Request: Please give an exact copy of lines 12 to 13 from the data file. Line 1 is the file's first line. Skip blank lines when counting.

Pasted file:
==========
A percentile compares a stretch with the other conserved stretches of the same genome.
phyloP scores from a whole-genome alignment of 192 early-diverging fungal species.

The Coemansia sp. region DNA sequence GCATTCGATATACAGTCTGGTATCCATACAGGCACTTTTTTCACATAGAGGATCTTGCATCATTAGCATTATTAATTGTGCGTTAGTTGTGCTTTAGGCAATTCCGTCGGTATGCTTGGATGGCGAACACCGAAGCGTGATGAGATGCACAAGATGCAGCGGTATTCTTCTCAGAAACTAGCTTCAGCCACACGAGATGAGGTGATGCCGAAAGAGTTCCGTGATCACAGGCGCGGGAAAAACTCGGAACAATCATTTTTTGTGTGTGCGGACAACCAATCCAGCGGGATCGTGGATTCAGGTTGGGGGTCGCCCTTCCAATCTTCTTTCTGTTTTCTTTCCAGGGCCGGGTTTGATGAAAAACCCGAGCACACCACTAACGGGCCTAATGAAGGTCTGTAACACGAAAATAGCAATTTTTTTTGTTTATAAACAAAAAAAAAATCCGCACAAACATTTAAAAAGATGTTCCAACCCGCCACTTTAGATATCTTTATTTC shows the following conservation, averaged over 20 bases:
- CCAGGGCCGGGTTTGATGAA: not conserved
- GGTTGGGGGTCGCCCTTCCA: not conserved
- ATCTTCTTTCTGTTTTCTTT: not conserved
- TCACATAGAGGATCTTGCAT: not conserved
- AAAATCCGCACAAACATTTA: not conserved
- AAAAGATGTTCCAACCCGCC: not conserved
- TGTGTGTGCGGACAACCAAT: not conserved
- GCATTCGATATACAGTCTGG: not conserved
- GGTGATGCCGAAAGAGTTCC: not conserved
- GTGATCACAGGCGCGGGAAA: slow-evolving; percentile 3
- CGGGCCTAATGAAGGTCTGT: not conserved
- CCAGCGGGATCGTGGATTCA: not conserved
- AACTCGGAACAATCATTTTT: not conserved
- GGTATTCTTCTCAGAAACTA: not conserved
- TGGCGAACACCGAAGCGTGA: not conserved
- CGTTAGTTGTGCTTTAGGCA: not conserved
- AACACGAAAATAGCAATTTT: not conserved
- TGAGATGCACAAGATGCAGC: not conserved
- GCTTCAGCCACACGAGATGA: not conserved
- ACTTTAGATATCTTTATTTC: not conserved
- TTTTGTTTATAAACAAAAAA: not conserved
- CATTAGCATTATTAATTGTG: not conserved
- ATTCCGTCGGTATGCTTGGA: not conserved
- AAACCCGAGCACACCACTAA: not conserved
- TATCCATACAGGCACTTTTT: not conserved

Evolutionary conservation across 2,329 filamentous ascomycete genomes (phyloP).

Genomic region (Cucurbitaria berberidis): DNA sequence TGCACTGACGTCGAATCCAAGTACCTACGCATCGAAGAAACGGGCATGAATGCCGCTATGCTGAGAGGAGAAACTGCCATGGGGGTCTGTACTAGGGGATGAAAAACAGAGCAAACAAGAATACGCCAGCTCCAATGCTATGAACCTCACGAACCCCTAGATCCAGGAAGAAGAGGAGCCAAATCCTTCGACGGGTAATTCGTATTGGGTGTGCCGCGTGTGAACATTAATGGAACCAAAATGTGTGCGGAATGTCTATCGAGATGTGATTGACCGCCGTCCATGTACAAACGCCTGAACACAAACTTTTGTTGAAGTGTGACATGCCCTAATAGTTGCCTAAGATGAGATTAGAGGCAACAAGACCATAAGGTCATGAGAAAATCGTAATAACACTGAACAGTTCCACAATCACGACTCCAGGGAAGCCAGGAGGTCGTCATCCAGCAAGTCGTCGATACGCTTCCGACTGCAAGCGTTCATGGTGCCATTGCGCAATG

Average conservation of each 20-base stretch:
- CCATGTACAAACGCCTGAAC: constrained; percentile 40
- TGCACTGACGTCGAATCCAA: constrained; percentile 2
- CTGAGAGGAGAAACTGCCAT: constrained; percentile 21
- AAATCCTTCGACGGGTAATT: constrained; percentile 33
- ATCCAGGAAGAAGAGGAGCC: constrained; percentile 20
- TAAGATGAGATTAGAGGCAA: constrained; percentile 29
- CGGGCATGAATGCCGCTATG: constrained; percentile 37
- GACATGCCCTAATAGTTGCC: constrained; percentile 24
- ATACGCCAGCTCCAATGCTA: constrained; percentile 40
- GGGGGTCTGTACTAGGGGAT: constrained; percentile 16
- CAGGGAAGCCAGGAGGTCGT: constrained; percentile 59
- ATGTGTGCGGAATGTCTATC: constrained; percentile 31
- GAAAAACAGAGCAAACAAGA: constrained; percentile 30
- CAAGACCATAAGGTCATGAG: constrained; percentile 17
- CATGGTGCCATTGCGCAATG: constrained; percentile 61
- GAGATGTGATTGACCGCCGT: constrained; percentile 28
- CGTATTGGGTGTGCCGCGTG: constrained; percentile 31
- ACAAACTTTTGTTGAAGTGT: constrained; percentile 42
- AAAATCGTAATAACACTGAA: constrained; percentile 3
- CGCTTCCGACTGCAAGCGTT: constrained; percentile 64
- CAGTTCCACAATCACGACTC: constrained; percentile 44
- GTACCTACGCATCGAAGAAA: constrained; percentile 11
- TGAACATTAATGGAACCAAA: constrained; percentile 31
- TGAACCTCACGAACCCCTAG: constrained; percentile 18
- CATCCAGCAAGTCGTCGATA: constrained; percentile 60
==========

- GGTGATGCCGAAAGAGTTCC: not conserved
- GTGATCACAGGCGCGGGAAA: slow-evolving; percentile 3